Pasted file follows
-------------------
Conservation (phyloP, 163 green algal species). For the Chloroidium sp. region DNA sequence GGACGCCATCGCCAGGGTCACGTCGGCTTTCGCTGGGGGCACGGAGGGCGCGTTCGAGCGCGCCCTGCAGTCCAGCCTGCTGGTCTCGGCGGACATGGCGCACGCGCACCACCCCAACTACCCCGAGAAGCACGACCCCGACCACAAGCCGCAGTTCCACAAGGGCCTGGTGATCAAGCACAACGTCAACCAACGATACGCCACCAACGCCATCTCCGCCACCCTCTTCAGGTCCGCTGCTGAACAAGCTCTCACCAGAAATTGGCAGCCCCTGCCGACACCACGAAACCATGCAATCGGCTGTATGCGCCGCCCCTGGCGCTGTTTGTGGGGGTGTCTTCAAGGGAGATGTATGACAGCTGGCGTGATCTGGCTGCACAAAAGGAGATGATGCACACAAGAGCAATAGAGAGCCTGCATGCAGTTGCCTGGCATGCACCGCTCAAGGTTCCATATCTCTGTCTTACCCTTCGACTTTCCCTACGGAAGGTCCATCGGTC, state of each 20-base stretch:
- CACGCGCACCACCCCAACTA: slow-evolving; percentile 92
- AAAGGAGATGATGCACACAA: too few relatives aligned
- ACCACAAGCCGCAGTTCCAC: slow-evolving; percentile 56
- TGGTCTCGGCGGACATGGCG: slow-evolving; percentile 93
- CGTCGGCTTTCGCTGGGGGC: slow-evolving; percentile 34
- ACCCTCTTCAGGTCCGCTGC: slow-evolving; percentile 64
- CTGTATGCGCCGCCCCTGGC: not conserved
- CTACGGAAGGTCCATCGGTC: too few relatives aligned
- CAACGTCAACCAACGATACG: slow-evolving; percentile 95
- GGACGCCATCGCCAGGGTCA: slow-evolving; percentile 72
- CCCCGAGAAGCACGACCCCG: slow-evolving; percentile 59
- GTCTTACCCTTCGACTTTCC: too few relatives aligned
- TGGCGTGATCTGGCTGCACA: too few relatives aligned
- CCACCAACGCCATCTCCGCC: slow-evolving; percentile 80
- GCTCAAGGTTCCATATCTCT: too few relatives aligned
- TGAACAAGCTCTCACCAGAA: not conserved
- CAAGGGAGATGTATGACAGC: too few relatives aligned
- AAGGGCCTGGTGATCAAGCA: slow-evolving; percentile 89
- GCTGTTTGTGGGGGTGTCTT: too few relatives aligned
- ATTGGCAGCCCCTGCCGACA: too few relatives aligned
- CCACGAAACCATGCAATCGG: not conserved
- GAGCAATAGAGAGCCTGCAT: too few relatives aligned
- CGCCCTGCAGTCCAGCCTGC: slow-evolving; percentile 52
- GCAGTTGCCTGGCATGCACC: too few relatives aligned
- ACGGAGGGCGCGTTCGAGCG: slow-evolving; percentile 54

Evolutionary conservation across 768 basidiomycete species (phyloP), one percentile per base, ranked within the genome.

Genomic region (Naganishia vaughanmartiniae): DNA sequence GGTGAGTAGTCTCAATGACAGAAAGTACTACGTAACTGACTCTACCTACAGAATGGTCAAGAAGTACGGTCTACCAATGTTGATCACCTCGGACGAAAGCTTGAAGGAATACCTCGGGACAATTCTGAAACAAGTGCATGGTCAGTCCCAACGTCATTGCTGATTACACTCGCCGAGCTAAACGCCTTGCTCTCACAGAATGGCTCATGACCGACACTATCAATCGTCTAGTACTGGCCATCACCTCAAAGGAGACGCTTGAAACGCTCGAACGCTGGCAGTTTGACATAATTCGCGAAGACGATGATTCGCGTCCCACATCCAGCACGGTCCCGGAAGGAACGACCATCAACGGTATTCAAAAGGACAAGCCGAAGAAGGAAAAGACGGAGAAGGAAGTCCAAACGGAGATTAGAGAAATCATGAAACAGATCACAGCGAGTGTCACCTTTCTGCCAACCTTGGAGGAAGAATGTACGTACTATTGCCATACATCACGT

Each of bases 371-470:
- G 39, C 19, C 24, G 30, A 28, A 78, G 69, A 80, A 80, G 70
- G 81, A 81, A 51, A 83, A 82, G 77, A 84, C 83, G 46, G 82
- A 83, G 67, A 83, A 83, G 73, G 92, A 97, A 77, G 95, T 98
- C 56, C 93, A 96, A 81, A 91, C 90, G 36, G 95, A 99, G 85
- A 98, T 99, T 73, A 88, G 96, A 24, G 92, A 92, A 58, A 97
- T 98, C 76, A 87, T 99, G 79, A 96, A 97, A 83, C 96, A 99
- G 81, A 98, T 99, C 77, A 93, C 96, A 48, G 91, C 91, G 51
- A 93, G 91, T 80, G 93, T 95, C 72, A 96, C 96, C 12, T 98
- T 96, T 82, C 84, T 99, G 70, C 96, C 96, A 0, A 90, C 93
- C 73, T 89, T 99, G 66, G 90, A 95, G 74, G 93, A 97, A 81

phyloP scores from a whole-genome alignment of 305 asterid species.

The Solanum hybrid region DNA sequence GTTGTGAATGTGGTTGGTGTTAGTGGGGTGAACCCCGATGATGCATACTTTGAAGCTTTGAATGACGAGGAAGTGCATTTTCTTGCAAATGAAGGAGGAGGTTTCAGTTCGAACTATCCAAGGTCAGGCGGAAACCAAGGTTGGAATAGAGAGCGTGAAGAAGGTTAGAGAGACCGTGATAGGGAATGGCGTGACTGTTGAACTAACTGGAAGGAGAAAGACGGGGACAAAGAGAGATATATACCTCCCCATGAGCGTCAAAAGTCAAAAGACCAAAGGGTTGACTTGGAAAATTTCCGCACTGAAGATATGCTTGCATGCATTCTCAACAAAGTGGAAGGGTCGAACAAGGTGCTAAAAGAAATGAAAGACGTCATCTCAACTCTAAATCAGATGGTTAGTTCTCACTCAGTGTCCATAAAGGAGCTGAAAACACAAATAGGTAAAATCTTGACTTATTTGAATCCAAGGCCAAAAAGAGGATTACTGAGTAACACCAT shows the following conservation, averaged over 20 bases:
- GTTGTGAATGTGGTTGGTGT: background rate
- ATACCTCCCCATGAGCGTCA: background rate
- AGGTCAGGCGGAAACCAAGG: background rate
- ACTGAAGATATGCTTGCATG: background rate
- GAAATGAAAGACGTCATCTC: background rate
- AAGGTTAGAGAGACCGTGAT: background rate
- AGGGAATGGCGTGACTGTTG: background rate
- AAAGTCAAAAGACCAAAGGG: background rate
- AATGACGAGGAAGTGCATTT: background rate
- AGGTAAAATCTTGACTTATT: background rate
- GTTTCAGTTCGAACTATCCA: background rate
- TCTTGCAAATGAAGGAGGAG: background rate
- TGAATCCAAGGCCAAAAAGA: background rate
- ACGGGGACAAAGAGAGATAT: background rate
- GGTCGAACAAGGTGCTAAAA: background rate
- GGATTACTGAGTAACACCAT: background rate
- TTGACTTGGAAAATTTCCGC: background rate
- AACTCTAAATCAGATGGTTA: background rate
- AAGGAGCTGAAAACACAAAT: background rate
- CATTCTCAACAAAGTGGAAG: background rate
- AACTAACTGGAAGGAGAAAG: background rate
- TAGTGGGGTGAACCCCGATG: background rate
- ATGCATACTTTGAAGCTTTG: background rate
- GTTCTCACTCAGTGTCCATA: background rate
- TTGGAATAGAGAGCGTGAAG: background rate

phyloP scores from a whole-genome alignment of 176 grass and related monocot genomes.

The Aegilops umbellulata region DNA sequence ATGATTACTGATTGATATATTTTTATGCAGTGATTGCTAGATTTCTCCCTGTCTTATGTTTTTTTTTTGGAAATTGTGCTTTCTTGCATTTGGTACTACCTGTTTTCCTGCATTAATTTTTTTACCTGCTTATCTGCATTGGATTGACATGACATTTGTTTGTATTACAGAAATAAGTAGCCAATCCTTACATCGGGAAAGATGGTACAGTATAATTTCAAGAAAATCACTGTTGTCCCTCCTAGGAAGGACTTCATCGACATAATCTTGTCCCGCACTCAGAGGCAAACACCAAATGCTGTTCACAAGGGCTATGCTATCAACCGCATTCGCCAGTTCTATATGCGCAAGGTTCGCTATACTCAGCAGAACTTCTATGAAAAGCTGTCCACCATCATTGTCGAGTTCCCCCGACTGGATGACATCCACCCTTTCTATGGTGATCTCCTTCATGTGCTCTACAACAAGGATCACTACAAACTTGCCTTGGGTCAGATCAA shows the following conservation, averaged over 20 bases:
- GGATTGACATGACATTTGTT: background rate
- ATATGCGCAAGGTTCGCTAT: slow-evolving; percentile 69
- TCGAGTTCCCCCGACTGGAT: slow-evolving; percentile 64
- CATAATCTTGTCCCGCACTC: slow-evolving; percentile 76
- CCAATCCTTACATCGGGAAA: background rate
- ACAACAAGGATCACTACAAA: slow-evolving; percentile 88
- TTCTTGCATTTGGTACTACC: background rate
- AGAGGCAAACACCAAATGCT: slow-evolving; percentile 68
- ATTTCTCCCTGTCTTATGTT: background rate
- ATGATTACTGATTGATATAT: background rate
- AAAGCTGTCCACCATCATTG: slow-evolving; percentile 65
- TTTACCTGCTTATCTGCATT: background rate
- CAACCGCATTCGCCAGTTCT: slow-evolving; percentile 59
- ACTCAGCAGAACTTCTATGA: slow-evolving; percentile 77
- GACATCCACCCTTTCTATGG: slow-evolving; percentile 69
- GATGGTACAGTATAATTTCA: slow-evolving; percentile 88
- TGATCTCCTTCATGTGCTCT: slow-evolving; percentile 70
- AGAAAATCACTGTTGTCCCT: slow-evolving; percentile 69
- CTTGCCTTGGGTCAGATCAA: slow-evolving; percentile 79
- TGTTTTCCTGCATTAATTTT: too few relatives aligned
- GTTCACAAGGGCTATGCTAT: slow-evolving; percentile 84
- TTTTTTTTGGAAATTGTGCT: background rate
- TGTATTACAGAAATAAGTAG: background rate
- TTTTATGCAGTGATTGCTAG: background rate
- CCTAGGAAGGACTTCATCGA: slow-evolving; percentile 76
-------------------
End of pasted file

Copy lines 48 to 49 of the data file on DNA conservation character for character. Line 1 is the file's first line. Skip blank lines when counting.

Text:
- AGGGAATGGCGTGACTGTTG: background rate
- AAAGTCAAAAGACCAAAGGG: background rate